German Supercomputer Sets Pace in Europe
Juwel is German for jewel, and the new JUWELS Booster Module supercomputer at the Jülich Forschungszentrum (Research Center) certainly is a gem.
It currently ranks number seven on the annual TOP500 list of the world’s fastest computers. It was the highest placing debutant on the list and is now the fastest data processor in Europe.
The supercomputer was upgraded a capability of 85 petaflops. That’s the equivalent of 85 quadrillion computing operations per second or the computing power of more than 300,000 modern PCs. The increased capability dramatically expands previous limits on applications like simulations and artificial intelligence.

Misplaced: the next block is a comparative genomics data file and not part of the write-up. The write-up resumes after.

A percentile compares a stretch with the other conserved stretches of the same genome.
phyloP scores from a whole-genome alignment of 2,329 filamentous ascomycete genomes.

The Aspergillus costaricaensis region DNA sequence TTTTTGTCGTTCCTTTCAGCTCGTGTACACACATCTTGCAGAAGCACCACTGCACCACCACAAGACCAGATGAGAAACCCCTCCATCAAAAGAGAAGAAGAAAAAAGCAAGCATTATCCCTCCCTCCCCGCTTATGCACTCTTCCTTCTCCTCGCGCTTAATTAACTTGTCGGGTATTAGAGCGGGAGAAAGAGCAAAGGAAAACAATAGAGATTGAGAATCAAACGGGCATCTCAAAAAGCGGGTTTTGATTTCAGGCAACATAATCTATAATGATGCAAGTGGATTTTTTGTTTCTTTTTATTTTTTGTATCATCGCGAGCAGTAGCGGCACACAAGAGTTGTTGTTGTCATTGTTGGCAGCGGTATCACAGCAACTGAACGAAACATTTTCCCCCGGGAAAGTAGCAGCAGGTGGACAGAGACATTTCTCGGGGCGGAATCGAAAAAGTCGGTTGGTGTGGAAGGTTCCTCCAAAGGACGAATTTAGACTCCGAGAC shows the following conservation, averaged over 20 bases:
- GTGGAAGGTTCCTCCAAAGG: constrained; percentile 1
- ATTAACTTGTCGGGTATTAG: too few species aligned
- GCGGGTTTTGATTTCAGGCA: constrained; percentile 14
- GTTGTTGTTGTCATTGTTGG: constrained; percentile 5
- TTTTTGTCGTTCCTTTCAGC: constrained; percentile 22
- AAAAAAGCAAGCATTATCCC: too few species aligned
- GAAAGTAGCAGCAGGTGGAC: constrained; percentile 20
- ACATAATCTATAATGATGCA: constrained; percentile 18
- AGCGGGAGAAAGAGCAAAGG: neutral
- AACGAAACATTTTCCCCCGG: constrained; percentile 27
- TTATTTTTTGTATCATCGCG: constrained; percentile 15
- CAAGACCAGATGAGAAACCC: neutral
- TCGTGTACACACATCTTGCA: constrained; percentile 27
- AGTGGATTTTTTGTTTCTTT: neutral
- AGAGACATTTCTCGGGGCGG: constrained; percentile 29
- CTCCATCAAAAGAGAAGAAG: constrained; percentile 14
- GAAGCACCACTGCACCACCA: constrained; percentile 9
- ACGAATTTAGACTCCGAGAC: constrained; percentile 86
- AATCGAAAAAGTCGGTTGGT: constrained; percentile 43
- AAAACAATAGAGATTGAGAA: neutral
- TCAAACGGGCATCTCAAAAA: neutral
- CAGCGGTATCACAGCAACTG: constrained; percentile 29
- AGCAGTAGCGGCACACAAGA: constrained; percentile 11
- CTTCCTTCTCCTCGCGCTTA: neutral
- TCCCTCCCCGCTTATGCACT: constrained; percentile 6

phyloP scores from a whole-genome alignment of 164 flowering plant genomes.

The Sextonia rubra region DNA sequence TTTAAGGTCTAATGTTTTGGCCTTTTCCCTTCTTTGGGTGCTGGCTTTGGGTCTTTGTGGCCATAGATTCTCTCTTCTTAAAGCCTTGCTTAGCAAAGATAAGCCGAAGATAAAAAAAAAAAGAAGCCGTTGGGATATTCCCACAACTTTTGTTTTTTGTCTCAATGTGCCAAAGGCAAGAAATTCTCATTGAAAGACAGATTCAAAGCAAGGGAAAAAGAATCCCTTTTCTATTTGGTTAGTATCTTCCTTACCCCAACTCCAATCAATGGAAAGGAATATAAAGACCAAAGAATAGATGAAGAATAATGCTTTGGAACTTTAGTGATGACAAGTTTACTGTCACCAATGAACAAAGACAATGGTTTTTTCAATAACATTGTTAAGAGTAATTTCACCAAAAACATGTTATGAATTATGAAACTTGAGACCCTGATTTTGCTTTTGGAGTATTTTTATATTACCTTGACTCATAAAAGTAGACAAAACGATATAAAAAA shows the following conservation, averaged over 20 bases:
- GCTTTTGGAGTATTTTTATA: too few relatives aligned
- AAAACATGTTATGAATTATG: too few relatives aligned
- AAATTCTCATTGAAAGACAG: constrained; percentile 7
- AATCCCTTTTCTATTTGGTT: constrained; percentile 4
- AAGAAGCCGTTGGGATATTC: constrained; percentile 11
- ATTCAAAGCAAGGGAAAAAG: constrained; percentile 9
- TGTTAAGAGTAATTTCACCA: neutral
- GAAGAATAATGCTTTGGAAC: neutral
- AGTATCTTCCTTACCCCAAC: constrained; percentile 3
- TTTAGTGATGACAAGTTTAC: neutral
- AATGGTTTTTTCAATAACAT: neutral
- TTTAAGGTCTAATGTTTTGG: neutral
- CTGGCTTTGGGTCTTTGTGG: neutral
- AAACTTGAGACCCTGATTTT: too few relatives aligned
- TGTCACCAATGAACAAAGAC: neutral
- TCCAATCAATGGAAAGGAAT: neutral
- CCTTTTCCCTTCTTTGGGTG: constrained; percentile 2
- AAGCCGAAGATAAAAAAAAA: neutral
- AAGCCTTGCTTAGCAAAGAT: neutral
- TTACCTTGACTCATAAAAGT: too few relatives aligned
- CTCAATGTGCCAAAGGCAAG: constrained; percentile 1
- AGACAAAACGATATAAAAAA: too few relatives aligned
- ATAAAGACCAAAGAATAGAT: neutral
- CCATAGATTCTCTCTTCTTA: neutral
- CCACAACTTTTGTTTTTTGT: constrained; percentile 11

“We see supercomputing not only as the subject of our research, but above all as a powerful tool that helps us to address complex research topics together with our partners from science and industry,” said Prof. Wolfgang Marquardt, chairman of the board of the Forschungszentrum Jülich in a statement.
“A very recent example in the current Covid-19 crisis is supporting simulations for drug development,” added Prof. Thomas Lippert, head of the Jülich Supercomputing Centre (JSC). “Only the computing power of the booster enables our researchers to simulate the processes before, during and after a potential drug meets a receptor or protein realistically enough.”
Germany has nine supercomputers among the world’s hundred fastest, including the previous national standard setters, the SuperMUC-NG in Munich (number 15) and the Hawk in Stuttgart (number 16).
© Forschungszentrum Jülich